Remember World War II: Kids Who Survived Tell Their Stories allows readers to understand the war not as seen through the eyes of soldiers but through the eyes of children who survived the bombings, the blackouts, the hunger, the fear, and the loss of loved ones caused by the war. The author shares her own recollections of being able to see the faces of Japanese pilots as they headed for the naval base at Pearl Harbor to drop their deadly bombs on unsuspecting American ships and soldiers, then shares her feelings at having to leave her father behind as the rest of the family is evacuated to the U.S. mainland.
A few days later, in the Philippines, the family of a young British girl is forced to turn their house over to the invading Japanese Army and move to a detention center where breakfast is a watery mush made with coconut milk; lunch is slimy spinach; and dinner a thin black soup. But at least she has food and shelter.
Twelve-year-old Eiko Arai, of Tokyo, is not so fortunate. When the American B-29 bombers began around-the-clock bombing, fires circle the city destroying everything in their paths. She and her mother have to step over charred bodies to get to the train station, where she becomes separated from her mother. If it had not been for a stranger yanking her on board a moving train, she would have been left behind, alone.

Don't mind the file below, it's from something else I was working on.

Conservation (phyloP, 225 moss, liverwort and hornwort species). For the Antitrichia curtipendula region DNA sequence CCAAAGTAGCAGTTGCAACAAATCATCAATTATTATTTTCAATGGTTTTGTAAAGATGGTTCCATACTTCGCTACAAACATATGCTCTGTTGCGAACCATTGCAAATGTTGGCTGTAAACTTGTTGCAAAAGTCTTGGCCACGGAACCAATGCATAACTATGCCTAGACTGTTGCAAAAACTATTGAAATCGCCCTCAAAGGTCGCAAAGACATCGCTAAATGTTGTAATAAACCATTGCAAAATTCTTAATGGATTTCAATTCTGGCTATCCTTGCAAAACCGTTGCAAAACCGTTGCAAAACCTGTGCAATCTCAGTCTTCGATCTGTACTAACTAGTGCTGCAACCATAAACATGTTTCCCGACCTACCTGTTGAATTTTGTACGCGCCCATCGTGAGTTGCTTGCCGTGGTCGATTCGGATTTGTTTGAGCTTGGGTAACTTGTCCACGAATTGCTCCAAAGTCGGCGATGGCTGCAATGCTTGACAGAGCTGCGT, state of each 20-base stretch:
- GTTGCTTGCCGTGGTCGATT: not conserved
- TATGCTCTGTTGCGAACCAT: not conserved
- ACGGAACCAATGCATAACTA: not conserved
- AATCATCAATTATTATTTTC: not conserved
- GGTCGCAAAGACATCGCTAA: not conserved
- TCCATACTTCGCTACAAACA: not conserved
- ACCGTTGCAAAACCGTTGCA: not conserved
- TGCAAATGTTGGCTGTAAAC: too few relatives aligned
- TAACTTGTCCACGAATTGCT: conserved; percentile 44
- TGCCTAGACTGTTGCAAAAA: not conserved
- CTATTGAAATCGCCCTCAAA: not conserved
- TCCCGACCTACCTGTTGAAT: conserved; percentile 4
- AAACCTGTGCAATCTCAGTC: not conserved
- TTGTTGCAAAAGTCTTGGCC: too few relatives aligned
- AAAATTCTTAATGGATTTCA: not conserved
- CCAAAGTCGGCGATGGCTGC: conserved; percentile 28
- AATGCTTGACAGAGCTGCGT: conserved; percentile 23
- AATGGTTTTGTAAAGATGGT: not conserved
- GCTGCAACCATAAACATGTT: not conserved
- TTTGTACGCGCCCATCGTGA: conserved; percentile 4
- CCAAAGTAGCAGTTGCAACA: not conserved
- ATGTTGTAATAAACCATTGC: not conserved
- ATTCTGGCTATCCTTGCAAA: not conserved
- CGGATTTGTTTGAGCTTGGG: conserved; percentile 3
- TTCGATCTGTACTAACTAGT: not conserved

Meanwhile in Germany, 14-year-old Hedi Wachenheimer goes to school one day only to be sent home with the words "dirty Jew" ringing in her ears. Worse yet, she finds her home locked and empty and learns that her father and uncle have been taken away by the Nazis. She eventually flees to England to live out the war never knowing the fate of her parents.Lilly Lebovitz escapes the gas chamber by pinching her cheeks to make herself look healthy. She spends the war in a slave labor camp, but at least she survives.
For Fred Losch, proud member of the Hitler Youth, the war ends in a ditch in Berlin, where as the prisoner of a Russian soldier, he finds himself wondering "all this effort-for nothing!" Although no fighting took place in the United States, there was a hate war between many Americans and Japanese Americans. On his 13th birthday, Allan Higa finds himself being shipped off to a detention center where he and his family live in a cramped barracks without any heat or electricity or plumbing until the end of the war.
Nicholson skillfully weaves these stories and more into her historical narrative of the war to create a history lesson that readers will not soon forget. Some 50 archival images, maps showing alliances and major battles, and a time line of key events in the European and Pacific theaters add to the book's "you are there" feel.